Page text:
Higher Ed Insights: Week of Oct. 10, 2016

pexels-photo-163662-mediumA recent Inside Higher Education article, Oberlin Expands Its Reach, noted that Oberlin College is willing to open its library to online students in a Pioneer Academics program, and grant them credit for completing college level courses requiring a 15-30 page research paper. Oberlin is remunerated for the use of its library and for the credit granting. I would be a bit reluctant to award credit to someone never attending my institution and am curious why Oberlin chose to do so.

In what appears to be a first for acknowledging the rights of affected students disciplined, the Department of Education said that Wesley College violated the due process rights of students accused of sexual misconduct. It has been my concern for some time that misconduct hearings on many college campuses have not allowed due process rights for the accused. It will be interesting to see if there are changes as a result of this ruling.

Final regulations linking federal college grants to the evaluations and success of teacher graduates were announced last week. There appear to be many more opposed, than in favor of, the implementation of these regulations. The administration has deferred to the states to determine the evaluation of teacher prep programs in their state-approved schools of education, but most will likely be rating public institutions. Because of post-graduation teacher performance ranking, it’s likely that these regulations will significantly reduce the opportunities for teacher education through online programs (with on-ground practicums).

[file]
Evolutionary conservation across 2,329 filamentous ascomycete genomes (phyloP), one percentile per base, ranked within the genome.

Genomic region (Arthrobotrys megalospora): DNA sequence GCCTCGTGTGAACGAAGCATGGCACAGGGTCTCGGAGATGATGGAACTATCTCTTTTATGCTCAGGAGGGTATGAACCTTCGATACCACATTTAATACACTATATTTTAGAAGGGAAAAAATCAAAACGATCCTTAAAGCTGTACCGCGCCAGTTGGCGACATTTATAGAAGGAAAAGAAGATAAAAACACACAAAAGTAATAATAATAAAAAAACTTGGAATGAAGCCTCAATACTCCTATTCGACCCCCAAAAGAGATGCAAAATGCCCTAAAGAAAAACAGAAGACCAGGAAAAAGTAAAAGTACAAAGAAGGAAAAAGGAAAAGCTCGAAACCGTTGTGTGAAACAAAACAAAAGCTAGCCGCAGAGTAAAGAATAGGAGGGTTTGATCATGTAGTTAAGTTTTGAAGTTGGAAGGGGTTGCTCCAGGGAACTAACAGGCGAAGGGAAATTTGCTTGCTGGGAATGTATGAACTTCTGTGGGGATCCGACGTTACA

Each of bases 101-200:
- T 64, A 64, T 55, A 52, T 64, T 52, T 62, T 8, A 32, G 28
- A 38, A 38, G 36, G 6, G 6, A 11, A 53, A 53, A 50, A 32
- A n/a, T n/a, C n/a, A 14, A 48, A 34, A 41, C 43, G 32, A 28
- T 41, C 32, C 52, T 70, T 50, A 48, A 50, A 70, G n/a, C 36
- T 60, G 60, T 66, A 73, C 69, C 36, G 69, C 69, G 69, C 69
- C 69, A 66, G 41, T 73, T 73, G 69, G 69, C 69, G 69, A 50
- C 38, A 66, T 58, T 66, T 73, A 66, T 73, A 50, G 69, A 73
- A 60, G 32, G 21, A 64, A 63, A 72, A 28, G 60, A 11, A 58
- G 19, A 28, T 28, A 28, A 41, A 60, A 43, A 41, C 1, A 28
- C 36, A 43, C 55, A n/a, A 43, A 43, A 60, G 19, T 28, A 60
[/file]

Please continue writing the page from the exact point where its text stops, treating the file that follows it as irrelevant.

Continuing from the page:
A partnership between a public, two-year college and a public university in New Jersey has been criticized because of the exclusive nature of the relationship.  Rowan College at Burlington County (RCBC) and Rowan University entered into a 3 + 1 partnership in which RCBC students majoring in certain programs are allowed to remain for a third year and will matriculate at Rowan University for their fourth  to earn an undergraduate degree. RCBC will not host transfer fairs or tables for other four-year universities. Some institutions interviewed believe that this limits choice for RCBC students. RCBC notes that they continue to offer 2 + 2 programs but that they advertised for 3 + 1 partners and that Rowan University was the only school that responded. In an era of declining enrollments, this type of structure makes sense and we’ll likely see more such arrangements.

Rich DeMillo, author and former dean at Georgia Tech, wrote about alternative credentialing (a.k.a. online master’s degrees and micro credentials) and how they complement traditional degrees. He notes how the online master’s in Computer Science offered at Georgia Tech in partnership with Udacity has expanded enrollment by 4,000 students studying from 80 countries and increased computer science master’s students at U.S. institutions. While I am not convinced that traditional (face-to-face) degrees are mandatory for all (there are many excellent online bachelor’s programs), I agree that micro credentials and online master’s degrees are excellent complements to both traditional and non-traditional programs.

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